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Finder’s RBA survey: Renters continue to feel the squeeze even as cash rate holds

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Borrowers have been spared for another month as the RBA holds the cash rate in September.

In this month's Finder RBA Cash Rate Survey™, 38 experts and economists weighed in on future cash rate moves and other issues relating to the state of the economy.

The majority of panellists (97%, 37/38) correctly predicted the cash rate would hold in September at 4.10%.

Graham Cooke, head of consumer research at Finder, said another rate pause was imminent.

"Mortgage holders can take a breather from the relentless pressure of the back-to-back interest rate hikes – we may even see the rate stagnate until the end of the year.

"The outlook for the economy, though, is still uncertain.

"We are seeing 40% of homeowners struggle to pay their mortgage, with many fixed loan holders facing dramatically higher payments over the coming months.

"Right now it's more important than ever to understand your interest rate, and find out if you could be getting a lower one," Cooke said.

The panel is largely split on what issue is most important to address in order to bring inflation down.

AMP's chief economist Dr Shane Oliver thinks it's about more than just wages and profit margins.

"Wages and profit margins can be just symptoms of inflation, not its causes. The key is to rebalance demand relative to supply which means cooling demand and boosting supply," Oliver said.

Record level rents driving tenants to relocate

With some calling for more supply, newly advertised rents have increased by 11% per year over the past 3 years.

Three-quarters of the panel (72%, 21/29) believe this will drive more people to buy or rent outside of the major cities.

Panellists largely cited that cheaper rents will be a price signal to push people outside major cities if they can find the jobs.

New Finder research revealed 6% have relocated from a major city to a regional area in the last 12 months. A further 7% are planning to relocate in the next 12 months.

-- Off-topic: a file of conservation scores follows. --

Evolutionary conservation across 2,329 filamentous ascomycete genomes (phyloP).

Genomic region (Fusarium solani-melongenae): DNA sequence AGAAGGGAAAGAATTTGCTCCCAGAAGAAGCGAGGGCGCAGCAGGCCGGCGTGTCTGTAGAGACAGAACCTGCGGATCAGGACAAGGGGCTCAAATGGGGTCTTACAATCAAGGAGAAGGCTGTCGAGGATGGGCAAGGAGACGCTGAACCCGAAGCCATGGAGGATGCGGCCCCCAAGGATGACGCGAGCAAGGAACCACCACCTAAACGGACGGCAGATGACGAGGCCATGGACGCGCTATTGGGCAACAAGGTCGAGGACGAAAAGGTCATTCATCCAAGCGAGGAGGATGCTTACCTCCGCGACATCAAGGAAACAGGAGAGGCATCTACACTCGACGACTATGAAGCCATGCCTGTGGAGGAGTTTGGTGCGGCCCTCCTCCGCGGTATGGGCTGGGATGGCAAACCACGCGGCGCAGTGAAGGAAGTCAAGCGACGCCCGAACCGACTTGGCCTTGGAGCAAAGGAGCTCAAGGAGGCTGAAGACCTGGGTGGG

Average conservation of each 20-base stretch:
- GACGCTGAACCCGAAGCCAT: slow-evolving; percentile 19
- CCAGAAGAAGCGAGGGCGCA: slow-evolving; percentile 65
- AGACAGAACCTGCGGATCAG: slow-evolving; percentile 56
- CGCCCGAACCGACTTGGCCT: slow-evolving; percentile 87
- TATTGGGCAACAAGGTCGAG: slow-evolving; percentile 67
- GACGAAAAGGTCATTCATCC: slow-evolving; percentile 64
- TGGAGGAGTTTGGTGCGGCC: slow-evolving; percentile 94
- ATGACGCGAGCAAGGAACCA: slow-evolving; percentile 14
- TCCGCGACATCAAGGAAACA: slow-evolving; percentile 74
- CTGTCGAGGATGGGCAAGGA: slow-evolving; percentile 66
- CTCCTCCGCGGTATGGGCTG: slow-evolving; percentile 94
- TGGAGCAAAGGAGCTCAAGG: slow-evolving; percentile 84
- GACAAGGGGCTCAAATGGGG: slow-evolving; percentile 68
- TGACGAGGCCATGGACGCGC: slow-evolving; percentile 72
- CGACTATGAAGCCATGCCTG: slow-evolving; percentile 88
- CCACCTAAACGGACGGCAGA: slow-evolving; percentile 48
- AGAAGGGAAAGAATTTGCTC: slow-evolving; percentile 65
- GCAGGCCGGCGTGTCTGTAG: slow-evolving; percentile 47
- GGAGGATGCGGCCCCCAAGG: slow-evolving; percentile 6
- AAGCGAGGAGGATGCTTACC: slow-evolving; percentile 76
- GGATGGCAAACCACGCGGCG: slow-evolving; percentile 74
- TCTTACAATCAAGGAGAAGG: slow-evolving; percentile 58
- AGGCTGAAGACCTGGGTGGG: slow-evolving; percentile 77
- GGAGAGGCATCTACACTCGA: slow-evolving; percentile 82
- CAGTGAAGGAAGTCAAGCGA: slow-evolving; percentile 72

This comes as Finder's Consumer Sentiment Tracker revealed 49% of tenants struggled to pay their rent in August.

Cooke said Australians in search of cheaper rent might opt for a tree change if they can.

"Tenants are facing record high rents – with some being asked to fork out up to 50% more with very little notice. This has led Australians to call for better legal protection for tenants.

"If your rent is too high, moving to a lower-cost area may be the only option.

"On the other hand, with many employers asking workers to return to the office, the idea of working remotely may not be the panacea it once seemed," Cooke said.

Matthew Peter from QIC said the price signal from the rental market will shift people to relocate to lower-cost areas.

Nalini Prasad from UNSW Sydney pointed out employment opportunities might deter people from relocating.

"It's also important to think about where jobs are, and most jobs are in the big cities," Prasad said.

Experts say monetary policy unevenly targets younger people

The majority of those who weighed in* (63%, 17/27) believe that monetary policy unevenly targets younger generations.

To spread the burden, the panel suggested the government uses fiscal policy to redistribute incomes or provide tax relief to younger generations.

Increasing the GST and being more flexible with payments for HECS loans were also put forward.

Cooke said the government needs to act.

"Rental protections in Australia are weak, and negative gearing encourages older, wealthy Australians to hoard property.

"At least 1 of these 2 factors will need to be examined to ease pressure on younger Australians," Cooke said.

Nicholas Frappell from ABC Refinery said monetary policy has had the effect of increasing asset prices, particularly housing.

"While the government cannot explicitly drive prices down, the tightening cycle may reverse some of the early asset price inflation," Frappell said.

Wage growth positivity on the rise

Finder's Economic Sentiment Tracker gauges experts' confidence in 5 key indicators: housing affordability, employment, wage growth, cost of living and household debt.

Positivity toward wage growth has tipped up to above 50% for the first time since March.

Average positive sentiment across each of the 5 areas has tipped slightly higher this month, thanks mainly to the move in wage growth.

This is roughly in line with consumer thinking.

Finder's positivity index – a monthly measure of Australian consumer sentiment, and a useful way to gauge the financial health of Australian consumers at a glance – grew 10% in August to 94.2 points, the largest monthly increase since January.

The index is collated from over 50,000 responses to Finder's Consumer Sentiment Tracker since May 2019.